Amway

Consumer

Complexity is no substitute for function. In some cases, it even diminishes it.

The same goes for mobile applications.

One of Amway’s environmental quality monitoring IoT devices was troubled with unstable Bluetooth connections. Compounding the problem was an unfriendly interface for field technicians to use. A set of utilities had previously been developed in LabView to run on a laptop, but Amway wanted a simple solution that would allow the tech to use a phone to perform the same operations.

DornerWorks engineers were able to locate and diagnose the Bluetooth bottleneck, and using a USB OTG UART connection instead, enabled faster data parsing and more reliable speed for users. A port of a Windows app flashes firmware updates via the UART, while the WiFi connectivity can be tested by using a mobile device.

The app was developed using the Xamarin framework in Visual Studio and C# and support multiple languages. A DornerWorks engineer developed a simple strings XML database lookup file that the app can access externally, allowing Amway techs to update translation strings (and other images or PDF links) separate from the app itself.

The app also uses a Xamarin plug-in that invokes the phone’s camera to allow for barcode scanning of the unit—the first step when creating a new report. The USB OTG UART interface works with Windows 10 and Android (though not iOS), and the Bluetooth functionality works on Android and iOS (though not Windows).

Step by step instructions included in the new app guide the user through required steps to put the device in certain modes or manually measure and input certain values to supplement automated readings. Technicians, meanwhile, are now able to save reports, or even email the results.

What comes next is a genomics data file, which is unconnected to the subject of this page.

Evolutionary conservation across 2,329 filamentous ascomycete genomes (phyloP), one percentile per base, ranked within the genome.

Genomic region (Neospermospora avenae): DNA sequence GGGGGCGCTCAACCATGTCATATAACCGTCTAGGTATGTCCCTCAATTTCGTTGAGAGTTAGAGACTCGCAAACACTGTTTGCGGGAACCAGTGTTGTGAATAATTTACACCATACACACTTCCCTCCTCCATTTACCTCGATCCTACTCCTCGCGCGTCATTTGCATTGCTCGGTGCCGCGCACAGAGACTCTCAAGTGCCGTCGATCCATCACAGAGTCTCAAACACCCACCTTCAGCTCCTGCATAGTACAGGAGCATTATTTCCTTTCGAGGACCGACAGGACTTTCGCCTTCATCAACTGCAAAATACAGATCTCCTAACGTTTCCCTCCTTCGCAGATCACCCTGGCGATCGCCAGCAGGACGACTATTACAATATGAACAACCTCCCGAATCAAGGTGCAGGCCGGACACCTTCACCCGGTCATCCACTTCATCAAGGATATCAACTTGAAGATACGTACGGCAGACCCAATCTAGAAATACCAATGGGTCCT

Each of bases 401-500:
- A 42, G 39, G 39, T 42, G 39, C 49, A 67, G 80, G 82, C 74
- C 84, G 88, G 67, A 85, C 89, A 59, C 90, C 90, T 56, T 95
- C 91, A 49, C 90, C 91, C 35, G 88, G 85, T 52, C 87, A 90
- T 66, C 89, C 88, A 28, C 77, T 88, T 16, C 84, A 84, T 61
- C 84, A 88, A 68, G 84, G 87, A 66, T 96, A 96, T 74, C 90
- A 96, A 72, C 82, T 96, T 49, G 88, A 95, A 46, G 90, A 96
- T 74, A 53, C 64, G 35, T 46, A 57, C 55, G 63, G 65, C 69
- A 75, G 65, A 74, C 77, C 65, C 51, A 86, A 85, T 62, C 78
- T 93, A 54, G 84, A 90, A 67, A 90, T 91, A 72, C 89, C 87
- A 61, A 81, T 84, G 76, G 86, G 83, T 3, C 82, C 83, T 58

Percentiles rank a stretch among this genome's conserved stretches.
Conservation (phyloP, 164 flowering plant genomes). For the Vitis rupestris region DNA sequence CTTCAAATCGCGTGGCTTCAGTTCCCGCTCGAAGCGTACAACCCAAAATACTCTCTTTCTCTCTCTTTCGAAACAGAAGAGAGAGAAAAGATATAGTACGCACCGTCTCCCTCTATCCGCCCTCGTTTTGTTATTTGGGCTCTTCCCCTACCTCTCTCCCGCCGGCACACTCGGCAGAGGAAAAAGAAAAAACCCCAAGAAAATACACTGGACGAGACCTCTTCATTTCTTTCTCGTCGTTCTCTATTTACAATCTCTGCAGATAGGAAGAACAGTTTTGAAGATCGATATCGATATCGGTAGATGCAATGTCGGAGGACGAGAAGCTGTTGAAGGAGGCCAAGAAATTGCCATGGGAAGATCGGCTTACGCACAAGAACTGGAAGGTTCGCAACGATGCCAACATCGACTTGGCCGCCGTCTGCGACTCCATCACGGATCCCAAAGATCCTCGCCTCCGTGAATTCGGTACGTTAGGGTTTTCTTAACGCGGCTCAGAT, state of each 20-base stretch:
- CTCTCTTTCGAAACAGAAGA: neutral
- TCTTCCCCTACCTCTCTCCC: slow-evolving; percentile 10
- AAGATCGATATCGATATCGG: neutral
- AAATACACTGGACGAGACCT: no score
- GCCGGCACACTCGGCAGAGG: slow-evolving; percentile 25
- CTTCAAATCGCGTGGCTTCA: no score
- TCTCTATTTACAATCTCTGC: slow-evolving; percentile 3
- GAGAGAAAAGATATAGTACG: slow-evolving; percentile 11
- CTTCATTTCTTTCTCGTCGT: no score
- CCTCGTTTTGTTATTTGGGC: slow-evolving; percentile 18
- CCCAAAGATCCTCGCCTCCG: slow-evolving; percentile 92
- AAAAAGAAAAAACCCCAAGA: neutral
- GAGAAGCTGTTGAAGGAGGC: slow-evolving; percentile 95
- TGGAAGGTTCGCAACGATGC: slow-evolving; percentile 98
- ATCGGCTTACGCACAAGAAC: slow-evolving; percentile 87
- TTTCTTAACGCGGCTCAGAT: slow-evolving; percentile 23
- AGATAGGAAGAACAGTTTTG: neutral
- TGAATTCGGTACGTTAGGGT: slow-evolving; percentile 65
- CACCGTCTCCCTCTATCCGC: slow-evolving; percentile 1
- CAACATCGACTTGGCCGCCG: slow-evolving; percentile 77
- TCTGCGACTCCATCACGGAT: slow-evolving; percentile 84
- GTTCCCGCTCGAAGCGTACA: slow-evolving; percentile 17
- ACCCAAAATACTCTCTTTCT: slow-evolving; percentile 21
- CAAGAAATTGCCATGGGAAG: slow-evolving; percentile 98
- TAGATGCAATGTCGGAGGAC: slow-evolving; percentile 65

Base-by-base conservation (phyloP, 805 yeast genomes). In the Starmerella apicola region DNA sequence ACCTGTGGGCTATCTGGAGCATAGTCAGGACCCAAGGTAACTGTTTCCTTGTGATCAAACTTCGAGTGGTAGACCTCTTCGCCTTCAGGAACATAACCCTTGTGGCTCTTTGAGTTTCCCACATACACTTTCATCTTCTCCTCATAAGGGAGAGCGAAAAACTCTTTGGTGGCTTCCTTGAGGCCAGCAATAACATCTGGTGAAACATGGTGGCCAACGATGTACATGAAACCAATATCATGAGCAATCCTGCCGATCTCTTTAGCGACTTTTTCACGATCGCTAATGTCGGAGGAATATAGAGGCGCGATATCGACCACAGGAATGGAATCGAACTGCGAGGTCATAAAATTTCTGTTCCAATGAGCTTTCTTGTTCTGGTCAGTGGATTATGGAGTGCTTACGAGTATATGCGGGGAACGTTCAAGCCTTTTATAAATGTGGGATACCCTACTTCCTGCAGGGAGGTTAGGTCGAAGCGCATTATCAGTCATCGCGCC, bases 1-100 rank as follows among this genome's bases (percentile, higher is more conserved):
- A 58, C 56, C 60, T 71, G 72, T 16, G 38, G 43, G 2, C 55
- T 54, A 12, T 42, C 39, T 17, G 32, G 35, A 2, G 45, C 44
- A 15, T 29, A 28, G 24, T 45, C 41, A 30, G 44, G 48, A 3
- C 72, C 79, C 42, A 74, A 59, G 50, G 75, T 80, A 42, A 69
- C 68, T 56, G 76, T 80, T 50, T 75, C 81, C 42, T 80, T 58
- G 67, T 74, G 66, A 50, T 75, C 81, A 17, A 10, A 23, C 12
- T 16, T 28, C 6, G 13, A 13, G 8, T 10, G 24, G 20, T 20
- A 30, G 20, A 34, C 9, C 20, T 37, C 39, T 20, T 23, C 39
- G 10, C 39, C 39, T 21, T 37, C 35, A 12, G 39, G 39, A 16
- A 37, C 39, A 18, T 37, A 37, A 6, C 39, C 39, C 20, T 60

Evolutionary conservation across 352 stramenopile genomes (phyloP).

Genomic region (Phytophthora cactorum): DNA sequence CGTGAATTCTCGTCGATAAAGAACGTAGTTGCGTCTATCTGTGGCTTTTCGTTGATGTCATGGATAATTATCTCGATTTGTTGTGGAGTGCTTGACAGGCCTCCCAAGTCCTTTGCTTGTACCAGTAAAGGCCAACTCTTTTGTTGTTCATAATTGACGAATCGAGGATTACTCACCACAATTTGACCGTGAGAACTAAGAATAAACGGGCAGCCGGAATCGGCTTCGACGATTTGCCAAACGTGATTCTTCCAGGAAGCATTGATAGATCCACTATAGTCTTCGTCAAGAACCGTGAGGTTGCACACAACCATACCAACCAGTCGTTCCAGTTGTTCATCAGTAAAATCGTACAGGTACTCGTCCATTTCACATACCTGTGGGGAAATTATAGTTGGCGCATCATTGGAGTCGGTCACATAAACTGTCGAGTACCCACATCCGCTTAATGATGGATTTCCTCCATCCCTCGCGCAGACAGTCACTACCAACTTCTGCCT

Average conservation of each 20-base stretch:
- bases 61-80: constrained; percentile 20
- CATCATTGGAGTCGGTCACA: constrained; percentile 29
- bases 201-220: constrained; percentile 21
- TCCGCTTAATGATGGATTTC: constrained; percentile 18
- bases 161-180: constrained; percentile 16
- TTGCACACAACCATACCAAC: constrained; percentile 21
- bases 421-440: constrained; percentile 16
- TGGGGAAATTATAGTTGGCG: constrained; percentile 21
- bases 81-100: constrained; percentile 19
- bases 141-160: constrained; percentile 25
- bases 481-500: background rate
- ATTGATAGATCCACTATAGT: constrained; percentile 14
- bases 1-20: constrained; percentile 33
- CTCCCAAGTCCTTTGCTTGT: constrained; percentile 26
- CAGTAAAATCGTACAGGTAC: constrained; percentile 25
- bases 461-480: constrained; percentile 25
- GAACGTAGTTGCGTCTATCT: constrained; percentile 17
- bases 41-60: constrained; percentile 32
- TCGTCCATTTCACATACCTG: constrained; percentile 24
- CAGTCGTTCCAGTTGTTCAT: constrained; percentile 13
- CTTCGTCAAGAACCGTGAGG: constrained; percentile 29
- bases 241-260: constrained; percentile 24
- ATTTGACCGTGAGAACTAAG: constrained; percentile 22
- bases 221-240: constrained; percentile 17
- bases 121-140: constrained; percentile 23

No longer do the technicians need to understand in every knob in the LabView interface. They can deploy diagnostic repairs faster and easier thanks to the time this update has saved them.

Amway Makes It Easier For Technicians To Get Their Work Done Effectively

Amway wanted a tool to help service technicians interface, diagnose, and repair issues with water purification devices connected to WiFi and Bluetooth.

Their initial mobile app design ran the user through various steps, with prompts to input and verify certain power readings. The Bluetooth pairing feature, meanwhile, forced the app to occupy a history slot on a phone’s list of paired devices. To that interface, a custom encryption protocol was built in, with a complicated key exchange.

It was both complex and not entirely reliable. Bluetooth connections would drop, rendering the app ineffective.

Approaching both issues with the goal of simplifying the application and making it easier to use, DornerWorks engineers outfitted the device with a USB OTG UART connection to read most of the data at a faster and more reliable speed. A port of a Windows app flashed firmware via the UART, and the WiFi connection made testable through a hotspot originating from the phone.

The app was developed using the Xamarin framework in Visual Studio and C# and support multiple languages. A DornerWorks engineer developed a simple strings XML database lookup file that the app can access externally, allowing Amway techs to update translation strings (and other images or PDF links) separate from the app itself.

The app also uses a Xamarin plug-in that invokes the phone’s camera to allow for barcode scanning of the unit—the first step when creating a new report. The USB OTG UART interface works with Windows 10 and Android (though not iOS), and the Bluetooth functionality works on Android and iOS (though not Windows).

Much to the delight of Amway technicians, they can now update the files without needing to rebuild the app: simply copy a zip file to the phone, run a command to point to the zip file, and it unpacks and reloads the assets dynamically.